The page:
CS 522, Embedded Systems

Spring 2012 - 2013


Purandar Bhaduri, ext: 2360 (email: pbhaduri)

Teaching Assistants

  1. Debjani Saha (email: debjani)
  2. Rahul Kundra (email: r.kundra)
  3. Lalatendu Behera (email: lalatendu)

TA Assignment for Labs


 Edward A. Lee and Sanjit A. Seshia, Introduction to Embedded Systems, A Cyber-Physical Systems Approach, http://LeeSeshia.org, ISBN 978-0-557-70857-4, 2011. A copy of the book can be downloaded from the website. Here is Version 0.5 (August 2010 edition). This will be the main textbook. The slides for the course EECS 149 at Berkeley based on the book.


Links to additional material used in the course will be provided in the class.

Reference Books

You may refer to the following books for additional reading.

  1. P. Marwedel, Embedded System Design. Springer Verlag, 2006. (Available in Indian edition from New Age International, New Delhi.) The author’s course material (including lecture slides) from the first edition. The slides for the second edition of the book.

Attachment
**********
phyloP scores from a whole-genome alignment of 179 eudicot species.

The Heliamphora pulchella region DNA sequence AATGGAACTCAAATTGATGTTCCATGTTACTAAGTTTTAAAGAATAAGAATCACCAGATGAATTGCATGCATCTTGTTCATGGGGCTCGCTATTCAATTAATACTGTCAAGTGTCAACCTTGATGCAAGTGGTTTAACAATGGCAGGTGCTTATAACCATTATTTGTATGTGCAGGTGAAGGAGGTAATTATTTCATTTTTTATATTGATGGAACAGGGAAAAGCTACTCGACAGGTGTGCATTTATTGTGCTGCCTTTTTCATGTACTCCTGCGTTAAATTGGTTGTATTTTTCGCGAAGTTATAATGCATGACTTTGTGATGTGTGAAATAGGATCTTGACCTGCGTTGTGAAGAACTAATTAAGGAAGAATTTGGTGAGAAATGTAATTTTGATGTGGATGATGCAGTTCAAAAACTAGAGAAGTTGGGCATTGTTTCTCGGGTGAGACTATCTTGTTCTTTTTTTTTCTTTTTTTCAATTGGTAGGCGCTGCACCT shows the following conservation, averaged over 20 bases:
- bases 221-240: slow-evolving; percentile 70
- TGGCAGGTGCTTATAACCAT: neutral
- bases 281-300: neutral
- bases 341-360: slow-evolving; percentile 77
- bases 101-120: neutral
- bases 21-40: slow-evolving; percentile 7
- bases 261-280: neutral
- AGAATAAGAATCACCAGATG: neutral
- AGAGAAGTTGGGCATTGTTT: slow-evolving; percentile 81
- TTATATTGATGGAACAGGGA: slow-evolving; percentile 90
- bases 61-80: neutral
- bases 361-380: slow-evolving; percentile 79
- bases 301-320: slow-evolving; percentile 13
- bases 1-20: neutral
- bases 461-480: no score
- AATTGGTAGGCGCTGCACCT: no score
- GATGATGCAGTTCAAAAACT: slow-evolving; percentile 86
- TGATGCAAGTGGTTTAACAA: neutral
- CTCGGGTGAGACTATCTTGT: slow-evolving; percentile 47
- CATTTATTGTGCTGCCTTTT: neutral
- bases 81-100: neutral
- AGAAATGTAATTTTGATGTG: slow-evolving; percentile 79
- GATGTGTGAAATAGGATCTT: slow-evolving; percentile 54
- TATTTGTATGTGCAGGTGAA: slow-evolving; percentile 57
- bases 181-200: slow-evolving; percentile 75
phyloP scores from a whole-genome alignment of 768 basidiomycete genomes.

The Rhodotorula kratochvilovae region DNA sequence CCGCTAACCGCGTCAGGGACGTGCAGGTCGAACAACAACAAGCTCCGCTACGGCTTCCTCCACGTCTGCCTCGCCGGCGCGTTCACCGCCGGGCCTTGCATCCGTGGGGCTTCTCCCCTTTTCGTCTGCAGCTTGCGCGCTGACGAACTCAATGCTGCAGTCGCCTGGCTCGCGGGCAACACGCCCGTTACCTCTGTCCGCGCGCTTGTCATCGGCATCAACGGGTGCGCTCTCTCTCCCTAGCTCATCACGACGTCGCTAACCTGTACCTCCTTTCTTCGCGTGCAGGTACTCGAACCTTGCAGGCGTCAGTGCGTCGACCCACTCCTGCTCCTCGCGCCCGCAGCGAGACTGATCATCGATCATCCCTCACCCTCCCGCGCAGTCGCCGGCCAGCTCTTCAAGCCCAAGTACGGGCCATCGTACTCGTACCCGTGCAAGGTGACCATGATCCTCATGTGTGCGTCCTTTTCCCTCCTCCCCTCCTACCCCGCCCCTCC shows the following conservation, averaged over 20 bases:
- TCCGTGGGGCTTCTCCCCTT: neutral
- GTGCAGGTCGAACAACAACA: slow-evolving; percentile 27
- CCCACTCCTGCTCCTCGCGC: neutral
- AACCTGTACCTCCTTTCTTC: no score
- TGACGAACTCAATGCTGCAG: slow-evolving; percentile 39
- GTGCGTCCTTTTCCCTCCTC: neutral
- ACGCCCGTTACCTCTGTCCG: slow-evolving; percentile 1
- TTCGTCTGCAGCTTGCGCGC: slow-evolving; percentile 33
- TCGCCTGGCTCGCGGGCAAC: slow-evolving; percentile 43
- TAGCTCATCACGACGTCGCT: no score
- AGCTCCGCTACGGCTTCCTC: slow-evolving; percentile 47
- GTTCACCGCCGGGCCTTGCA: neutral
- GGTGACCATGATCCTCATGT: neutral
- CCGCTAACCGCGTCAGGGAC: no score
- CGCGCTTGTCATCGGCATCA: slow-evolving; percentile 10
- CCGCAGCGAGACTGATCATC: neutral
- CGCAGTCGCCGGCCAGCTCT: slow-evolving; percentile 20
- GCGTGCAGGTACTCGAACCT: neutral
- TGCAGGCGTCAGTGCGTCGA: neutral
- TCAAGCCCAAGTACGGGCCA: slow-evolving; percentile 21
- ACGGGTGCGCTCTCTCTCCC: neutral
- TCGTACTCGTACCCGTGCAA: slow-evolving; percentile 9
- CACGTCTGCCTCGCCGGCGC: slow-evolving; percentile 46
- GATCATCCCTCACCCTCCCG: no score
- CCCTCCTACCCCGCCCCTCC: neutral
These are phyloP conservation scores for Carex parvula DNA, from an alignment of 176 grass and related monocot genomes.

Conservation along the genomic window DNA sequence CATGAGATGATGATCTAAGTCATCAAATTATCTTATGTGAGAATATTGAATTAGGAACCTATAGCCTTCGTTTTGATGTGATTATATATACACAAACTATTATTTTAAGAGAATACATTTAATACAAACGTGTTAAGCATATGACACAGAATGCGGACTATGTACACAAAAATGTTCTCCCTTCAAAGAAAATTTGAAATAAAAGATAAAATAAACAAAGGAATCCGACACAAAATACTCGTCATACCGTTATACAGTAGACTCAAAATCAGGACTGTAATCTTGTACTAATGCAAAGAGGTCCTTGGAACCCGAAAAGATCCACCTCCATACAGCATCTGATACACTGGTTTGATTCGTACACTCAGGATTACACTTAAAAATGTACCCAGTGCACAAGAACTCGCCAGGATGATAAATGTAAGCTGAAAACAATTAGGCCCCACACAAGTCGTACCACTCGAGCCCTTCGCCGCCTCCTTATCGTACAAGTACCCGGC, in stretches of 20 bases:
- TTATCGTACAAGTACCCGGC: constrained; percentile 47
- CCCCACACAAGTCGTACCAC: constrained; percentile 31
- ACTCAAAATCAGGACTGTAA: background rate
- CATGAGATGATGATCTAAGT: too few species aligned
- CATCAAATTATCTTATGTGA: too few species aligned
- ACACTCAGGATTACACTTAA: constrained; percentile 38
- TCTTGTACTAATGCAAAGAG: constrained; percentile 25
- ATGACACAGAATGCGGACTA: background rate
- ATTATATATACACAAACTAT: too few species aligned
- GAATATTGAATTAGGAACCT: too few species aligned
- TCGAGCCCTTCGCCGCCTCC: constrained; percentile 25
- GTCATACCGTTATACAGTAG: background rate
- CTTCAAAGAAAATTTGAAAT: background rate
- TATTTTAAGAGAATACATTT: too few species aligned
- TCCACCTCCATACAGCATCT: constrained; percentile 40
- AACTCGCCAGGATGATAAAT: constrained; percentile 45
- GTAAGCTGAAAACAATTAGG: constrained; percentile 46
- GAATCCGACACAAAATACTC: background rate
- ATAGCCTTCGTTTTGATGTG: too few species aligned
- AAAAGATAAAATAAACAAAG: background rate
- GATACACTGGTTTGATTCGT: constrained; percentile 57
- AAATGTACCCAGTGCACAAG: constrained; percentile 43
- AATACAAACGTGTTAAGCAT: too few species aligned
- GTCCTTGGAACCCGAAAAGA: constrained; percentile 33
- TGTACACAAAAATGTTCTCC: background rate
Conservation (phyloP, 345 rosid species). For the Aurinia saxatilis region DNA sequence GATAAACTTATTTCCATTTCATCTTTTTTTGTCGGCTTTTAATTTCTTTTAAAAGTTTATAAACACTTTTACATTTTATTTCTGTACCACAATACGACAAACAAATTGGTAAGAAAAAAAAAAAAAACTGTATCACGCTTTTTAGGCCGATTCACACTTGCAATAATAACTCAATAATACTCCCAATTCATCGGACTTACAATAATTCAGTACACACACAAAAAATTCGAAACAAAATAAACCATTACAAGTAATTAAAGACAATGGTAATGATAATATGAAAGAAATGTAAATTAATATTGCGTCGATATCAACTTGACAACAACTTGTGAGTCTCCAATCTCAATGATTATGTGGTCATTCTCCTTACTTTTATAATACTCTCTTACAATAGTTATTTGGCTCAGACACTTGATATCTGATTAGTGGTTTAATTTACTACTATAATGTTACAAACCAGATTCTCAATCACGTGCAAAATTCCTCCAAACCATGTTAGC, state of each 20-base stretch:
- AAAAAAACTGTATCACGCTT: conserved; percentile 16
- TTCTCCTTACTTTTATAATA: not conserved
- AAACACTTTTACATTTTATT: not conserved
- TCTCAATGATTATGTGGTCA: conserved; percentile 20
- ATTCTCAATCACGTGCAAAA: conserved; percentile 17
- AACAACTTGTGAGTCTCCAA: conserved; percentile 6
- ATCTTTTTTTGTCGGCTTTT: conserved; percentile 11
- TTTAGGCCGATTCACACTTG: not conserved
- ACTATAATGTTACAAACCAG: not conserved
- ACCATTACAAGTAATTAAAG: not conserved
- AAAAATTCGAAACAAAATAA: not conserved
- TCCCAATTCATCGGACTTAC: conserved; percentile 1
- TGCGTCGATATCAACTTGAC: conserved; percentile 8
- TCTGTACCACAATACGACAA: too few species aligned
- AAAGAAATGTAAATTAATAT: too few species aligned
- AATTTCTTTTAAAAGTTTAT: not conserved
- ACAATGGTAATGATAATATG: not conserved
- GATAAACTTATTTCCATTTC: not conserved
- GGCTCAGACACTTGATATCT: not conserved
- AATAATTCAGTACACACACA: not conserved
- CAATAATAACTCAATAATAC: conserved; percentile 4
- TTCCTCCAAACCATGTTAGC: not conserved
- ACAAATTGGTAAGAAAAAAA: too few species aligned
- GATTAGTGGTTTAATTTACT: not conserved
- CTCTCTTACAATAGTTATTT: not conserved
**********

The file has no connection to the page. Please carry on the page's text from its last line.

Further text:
2. W. Wolf, Computers as components: principles of embedded computing system design. Morgan Kaufmann, 2005.

  3. G.C. Buttazzo, Hard real-time computing systems: predictable scheduling algorithms and applications. Kluwer Academic Publishers, 2005.     

  4. H. Kopetz, Real-time system design principles for distributed embedded applications, Springer, Indian edition, 1997.


Assignments, Seminar/Term Paper    15%

Midsem                                            35%

Endsem                                            50%

Solutions to Midsem Exam

Other Sources

CIS 540: Principles of Embedded Computation, Spring 2013 at UPenn with lecture notes by Rajeev Alur.


EE249 Course at Berekeley (Design of Embedded Systems: Models, Validation and Synthesis, Fall 2012) with lecture notes by Alberto L. Sangiovanni-Vincentelli.


Structure and Interpretation of Signals and Systems by Edward Lee and Pravin Varaiya. The second edition can be downloaded from the website.


Feedback Systems: An Introduction for Scientists and Engineers by Karl J. Astrom, Richard M. Murray. Publisher: Princeton University Press 2008. This site contains the complete text for the book.